Doctor Faustus - Thomas Mann (German)
This massive novel is framed as a biography of a deceased composer, written by a lifelong friend. Unlike Goethe’s Faust, it’s not about a man who sells his soul to the devil. In a key document (which comes into the hands of the biographer/friend), Adrian Leverkuhn writes of his encounter with Satan and of the pact they enter into (he’s granted twenty-four years of genius). As presented, one can only conclude that this encounter happened entirely in the mind of Adrian. This strange man has character traits – primarily a coldheartedness – that alienate him from humanity. His friend claims that, unlike Adrian, he’s a humanist. Why, then, does he (or, rather, Mann) punish the reader by delving into matters that only a scholar could comprehend? As I labored through the dense sections on theology and music I had to console myself with the belief that I was getting the gist of what the author was trying to convey. Other parts are intelligible, even engaging (without them I couldn’t have made it to the end). And some scenes are beyond impressive. Yet in the last hundred pages there’s a weakening of the grip that Mann had always kept on his material. Most crucial is that the voice of the narrator becomes overwrought; with the appearance of Echo he falls into a sea of sentiment. Watching the child read he thinks, “thus must the little angels up above turn the pages of their heavenly choir-books.” In a world ruled by the daemonic such purity must die a ghastly death (related with drum rolls of doom). Syrupy sentiment, resounding doom – Mann loses his sense of moderation, and, like a wounded bull, he becomes vulnerable. My reaction to his last lengthy excursion into the intricacies of musicology was dismissive: “You do go on!” When copious tears are shed, I was unaffected because too much heavy-handed obscurity had alienated me from the emotional life of the characters. In trying to account for the failure of Doctor Faustus a few factors may be relevant. As Mann worked on the novel destruction was raining down on his beloved Germany (a nation that had, in a sense, made a pact with the devil). And, like his narrator, he was in his seventies; possibly he was looking back at a life in which he had devoted himself to his art to the exclusion of all else; he might have seen himself in Adrian Leverkuhn. If so, the tears could well have been real, but Mann was fated to cry alone.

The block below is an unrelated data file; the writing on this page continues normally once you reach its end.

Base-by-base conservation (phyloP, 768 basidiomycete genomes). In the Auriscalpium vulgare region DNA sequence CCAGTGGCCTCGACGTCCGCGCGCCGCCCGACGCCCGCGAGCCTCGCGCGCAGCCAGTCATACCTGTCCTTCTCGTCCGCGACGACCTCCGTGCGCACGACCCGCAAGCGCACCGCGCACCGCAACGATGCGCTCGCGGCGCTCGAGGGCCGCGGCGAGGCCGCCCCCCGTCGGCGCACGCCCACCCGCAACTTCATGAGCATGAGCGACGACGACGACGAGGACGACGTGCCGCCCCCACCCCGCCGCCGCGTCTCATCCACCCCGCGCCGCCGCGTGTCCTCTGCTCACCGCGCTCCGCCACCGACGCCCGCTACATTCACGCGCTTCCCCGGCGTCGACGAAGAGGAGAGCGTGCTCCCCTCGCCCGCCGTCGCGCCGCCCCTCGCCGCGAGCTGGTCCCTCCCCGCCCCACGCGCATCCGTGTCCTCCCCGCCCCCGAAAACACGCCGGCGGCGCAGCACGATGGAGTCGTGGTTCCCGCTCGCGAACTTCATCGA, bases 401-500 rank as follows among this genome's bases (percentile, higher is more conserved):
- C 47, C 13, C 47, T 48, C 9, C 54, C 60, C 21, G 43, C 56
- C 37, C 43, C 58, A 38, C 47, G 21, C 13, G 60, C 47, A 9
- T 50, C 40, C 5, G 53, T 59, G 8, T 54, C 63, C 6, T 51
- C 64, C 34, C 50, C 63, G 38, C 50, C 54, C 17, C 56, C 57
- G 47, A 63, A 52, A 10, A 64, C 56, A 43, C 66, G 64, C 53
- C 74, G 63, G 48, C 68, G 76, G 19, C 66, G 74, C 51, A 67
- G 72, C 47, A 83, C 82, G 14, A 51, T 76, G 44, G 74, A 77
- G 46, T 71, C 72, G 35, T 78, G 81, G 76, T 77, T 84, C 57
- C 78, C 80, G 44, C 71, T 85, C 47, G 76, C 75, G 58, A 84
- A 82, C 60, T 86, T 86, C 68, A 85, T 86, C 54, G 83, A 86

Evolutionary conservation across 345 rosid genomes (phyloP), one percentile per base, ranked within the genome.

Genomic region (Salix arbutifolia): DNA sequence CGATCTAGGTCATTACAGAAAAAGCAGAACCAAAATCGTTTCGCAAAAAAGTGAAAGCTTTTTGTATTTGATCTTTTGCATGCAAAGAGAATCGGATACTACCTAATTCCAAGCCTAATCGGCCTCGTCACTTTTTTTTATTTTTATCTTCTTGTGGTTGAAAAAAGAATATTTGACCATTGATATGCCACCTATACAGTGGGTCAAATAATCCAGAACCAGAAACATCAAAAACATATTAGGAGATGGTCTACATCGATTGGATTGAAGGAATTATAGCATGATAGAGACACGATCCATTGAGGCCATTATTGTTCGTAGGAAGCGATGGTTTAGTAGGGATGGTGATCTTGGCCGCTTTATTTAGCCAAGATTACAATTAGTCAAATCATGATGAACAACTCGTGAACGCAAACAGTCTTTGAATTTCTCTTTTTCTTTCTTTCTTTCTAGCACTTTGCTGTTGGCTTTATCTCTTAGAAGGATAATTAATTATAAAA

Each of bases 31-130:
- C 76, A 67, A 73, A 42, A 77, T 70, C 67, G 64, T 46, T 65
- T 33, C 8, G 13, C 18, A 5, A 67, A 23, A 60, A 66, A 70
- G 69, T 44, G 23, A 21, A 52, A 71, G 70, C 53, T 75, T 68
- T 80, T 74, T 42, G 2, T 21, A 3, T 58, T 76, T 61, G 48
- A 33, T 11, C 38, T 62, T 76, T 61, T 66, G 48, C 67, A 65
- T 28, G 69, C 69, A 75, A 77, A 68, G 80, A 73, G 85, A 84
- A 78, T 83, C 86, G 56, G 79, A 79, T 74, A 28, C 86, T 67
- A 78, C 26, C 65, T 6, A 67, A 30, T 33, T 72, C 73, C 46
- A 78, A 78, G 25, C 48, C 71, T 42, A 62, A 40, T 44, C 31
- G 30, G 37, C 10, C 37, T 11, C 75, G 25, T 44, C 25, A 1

The Suicide’s Wife - David Madden
“She woke, felt his finger in her.” You can decide for yourself whether this opening sentence is inviting or distasteful; for me it was the latter, particularly since no lovemaking follows. The man simply withdraws his finger and gets out of the sleeping bag he’s sharing with his wife. In silence he leaves the house; he later turns up dead, an apparent suicide. Why did he kill himself? – Ann hasn’t a clue. Her husband seems to have been an enigma to her. They have three children, the oldest twelve years old, but it’s as if they had no intimate relationship. She’s upset and baffled, but beyond that she doesn’t have the deep feelings one would expect, such as remorse or anger. Apparently he never cared much about her and his kids (he leaves them with hardly any money and a car in terminal disrepair). This passive, insecure woman tries to learn about “the man around whom her life had been expended” by turning to his colleagues at the college where he taught. There she meets a creepy professor who raises the possibility that a mentally unstable student had murdered her husband. Rather than finding this an intriguing plot twist, I suspected that Madden was merely trying to extend the book to a minimal length; he had already included some dead end detours and a lot of filler – much space is taken up with Ann’s efforts to learn how to drive (repeated shifting and stalling; a page and a half that comes directly from a manual for a driver’s license test). Would insight – the only thing that could save this novel – emerge at the end? I had no faith that it would because the premise isn’t realistic: a twelve year marriage can’t be presented as a void. At any rate, the repugnance I felt from the first sentence became overpowering (Ann has a vaginal infection; you don’t want to know the details, but Madden supplies them). I abandoned this morbid book halfway through.
Female Friends - Fay Weldon
It’s unusual to quit on a 237 page book when you’re fifty pages from the end. For one thing, there has to be a reason why you got so far. I was initially impressed by the unique structure and perspective; the writing was topnotch and the three women varied and interesting. What eventually wore me down was that Weldon kept going over the same ground. All the women are victims of their bodies (which bleed, get pregnant, undergo unwelcome changes, etc.); more important, they’re victimized by men. Men dominate them, if only by being absent from their lives. And the men in this novel are a bad lot; a few are grotesquely bad, yet the women willingly engage in sex with them, have their babies, marry them, serve them, obsess about them. Weldon presents life as grubby and mean; this is true even when she adopts a flippant tone: “Grace has abortions. Like having a tooth out, she says. She looks forward to it. All that drama, she says, and distracted men, and the anaesthetics are lovely, and you wake up with no sense of time passed. What luxury!” An unwieldy cast of secondary characters (at least a dozen to keep track of) didn’t help matters; most are dismal and distorted people trapped in aggressively bizarre situations. Love? – not to be found, even among the three “friends.” What was lively and unique on page ninety had become unpalatable by page190. I couldn’t swallow another bite.